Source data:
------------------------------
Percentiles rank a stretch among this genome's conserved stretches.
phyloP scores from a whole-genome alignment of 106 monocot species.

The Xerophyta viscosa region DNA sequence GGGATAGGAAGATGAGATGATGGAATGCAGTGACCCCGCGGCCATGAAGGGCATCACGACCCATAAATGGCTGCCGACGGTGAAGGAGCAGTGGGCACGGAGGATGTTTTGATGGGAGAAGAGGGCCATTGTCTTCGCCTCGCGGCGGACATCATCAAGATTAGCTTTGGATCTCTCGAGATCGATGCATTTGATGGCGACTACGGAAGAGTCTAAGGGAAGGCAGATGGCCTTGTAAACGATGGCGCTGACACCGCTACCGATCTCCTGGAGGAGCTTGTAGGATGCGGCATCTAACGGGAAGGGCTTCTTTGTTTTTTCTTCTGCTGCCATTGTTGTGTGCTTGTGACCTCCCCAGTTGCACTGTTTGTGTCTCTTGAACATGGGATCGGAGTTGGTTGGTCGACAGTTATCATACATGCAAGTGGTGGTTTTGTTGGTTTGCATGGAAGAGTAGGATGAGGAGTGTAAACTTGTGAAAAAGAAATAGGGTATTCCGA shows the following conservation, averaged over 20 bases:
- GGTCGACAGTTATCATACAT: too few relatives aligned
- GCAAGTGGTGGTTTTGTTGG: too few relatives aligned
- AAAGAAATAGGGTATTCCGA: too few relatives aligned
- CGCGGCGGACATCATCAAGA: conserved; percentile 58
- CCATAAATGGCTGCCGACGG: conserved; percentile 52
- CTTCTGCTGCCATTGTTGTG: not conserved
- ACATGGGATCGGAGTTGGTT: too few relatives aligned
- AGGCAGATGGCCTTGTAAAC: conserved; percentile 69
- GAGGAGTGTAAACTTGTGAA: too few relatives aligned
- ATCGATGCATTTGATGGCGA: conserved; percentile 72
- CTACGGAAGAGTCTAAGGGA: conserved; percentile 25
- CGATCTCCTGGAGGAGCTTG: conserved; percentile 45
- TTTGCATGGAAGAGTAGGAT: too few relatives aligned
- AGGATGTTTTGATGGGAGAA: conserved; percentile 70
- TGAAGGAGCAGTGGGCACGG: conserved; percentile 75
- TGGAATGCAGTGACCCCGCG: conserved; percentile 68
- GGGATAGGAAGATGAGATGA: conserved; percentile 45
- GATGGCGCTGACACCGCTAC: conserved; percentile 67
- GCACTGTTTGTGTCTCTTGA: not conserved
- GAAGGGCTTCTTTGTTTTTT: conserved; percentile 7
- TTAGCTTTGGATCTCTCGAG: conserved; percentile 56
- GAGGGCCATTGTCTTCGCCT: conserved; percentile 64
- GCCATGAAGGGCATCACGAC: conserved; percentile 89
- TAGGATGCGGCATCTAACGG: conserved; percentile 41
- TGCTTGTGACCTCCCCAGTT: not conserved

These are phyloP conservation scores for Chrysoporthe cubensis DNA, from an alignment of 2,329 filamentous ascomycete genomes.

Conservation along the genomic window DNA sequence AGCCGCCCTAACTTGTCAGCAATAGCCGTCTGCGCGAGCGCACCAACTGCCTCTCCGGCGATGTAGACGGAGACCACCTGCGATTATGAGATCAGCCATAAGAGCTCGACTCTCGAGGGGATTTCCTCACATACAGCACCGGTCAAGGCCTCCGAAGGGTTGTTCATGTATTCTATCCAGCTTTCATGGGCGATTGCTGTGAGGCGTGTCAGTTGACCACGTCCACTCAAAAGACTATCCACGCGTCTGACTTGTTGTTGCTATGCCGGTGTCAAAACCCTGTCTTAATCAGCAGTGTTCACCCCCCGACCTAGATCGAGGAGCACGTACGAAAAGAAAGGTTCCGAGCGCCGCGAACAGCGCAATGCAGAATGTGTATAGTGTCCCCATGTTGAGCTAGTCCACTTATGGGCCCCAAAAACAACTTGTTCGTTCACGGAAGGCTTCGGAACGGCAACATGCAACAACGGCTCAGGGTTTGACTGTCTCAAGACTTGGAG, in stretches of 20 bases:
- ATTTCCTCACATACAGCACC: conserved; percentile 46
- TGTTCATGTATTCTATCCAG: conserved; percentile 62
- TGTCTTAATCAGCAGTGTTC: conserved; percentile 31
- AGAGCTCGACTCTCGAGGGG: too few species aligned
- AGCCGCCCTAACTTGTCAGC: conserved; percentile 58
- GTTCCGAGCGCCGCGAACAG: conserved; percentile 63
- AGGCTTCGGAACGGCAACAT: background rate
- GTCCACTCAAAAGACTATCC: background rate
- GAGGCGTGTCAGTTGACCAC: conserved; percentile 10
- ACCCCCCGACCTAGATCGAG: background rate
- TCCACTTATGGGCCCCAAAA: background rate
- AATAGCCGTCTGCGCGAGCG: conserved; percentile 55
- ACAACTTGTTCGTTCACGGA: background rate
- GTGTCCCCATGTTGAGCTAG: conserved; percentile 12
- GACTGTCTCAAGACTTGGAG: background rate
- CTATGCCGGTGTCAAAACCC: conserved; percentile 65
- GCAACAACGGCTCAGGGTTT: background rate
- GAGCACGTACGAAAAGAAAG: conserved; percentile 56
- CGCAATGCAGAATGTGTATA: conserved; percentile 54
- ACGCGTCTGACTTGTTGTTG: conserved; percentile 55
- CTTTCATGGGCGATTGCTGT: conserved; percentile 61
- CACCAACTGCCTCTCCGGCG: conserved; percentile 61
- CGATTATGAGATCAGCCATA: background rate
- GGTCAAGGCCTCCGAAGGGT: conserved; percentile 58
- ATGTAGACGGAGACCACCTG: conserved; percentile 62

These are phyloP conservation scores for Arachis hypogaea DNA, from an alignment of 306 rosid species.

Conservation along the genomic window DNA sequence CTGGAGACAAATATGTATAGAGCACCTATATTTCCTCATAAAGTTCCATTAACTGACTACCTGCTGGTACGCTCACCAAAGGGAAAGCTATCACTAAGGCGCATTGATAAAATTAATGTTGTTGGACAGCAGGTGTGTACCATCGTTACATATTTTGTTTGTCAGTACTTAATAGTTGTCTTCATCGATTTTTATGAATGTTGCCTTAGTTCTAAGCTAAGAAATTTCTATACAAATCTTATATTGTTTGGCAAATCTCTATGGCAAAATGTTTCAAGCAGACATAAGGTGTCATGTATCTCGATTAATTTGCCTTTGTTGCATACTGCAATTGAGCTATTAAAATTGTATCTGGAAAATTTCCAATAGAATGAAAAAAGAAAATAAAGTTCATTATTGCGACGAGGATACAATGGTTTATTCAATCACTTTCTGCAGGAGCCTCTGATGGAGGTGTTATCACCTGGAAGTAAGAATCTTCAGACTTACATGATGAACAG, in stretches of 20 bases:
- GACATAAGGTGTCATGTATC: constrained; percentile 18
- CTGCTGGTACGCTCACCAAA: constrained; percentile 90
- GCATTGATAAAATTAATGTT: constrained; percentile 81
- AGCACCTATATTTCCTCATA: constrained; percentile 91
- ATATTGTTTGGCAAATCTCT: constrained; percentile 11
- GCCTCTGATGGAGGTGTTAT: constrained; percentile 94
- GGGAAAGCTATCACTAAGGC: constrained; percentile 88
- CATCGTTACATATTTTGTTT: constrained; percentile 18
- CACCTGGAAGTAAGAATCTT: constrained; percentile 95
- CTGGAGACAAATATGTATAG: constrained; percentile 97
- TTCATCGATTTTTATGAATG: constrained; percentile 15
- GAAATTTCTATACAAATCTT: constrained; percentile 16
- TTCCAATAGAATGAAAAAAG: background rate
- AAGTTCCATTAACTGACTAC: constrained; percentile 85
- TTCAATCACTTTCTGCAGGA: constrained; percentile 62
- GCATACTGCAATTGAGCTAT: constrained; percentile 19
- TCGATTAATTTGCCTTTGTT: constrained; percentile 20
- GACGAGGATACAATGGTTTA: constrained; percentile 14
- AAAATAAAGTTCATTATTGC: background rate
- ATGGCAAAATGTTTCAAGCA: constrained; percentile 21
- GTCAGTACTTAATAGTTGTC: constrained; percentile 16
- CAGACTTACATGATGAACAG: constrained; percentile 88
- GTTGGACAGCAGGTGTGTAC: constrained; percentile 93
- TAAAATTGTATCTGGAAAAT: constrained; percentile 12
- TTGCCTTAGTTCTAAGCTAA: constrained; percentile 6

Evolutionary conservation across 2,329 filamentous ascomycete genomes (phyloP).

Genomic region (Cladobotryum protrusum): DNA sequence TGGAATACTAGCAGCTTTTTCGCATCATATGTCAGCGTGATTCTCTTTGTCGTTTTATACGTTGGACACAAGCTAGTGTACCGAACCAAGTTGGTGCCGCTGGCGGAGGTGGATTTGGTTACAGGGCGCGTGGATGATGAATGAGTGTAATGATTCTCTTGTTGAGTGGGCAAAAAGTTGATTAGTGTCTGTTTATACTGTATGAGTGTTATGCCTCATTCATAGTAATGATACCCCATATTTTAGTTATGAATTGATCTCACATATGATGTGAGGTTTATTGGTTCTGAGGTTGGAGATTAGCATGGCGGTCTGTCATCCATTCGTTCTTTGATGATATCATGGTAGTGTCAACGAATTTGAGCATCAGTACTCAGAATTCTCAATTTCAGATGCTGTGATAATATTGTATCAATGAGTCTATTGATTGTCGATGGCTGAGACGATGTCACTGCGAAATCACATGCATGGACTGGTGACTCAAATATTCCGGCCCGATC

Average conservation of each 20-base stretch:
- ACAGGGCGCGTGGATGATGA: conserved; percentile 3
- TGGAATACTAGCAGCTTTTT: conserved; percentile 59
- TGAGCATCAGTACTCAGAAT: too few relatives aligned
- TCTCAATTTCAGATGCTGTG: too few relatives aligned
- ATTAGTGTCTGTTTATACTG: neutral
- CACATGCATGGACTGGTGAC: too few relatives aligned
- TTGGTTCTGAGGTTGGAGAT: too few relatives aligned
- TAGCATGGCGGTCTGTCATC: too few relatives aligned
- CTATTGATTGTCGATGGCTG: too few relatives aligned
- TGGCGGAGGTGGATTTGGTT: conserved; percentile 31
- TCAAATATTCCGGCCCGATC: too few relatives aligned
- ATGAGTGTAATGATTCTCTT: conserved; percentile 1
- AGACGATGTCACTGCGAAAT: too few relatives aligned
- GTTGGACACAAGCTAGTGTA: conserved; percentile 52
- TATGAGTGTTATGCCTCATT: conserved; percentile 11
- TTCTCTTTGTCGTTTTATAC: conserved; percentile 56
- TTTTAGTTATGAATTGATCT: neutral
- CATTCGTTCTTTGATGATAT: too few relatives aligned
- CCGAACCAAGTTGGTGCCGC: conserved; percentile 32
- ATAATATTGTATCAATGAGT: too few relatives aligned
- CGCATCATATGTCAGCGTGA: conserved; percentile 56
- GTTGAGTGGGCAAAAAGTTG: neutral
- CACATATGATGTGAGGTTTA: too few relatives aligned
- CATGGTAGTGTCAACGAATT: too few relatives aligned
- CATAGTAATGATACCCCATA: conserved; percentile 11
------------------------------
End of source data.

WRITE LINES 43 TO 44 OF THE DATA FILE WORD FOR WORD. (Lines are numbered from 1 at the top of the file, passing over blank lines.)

- ACAACTTGTTCGTTCACGGA: background rate
- GTGTCCCCATGTTGAGCTAG: conserved; percentile 12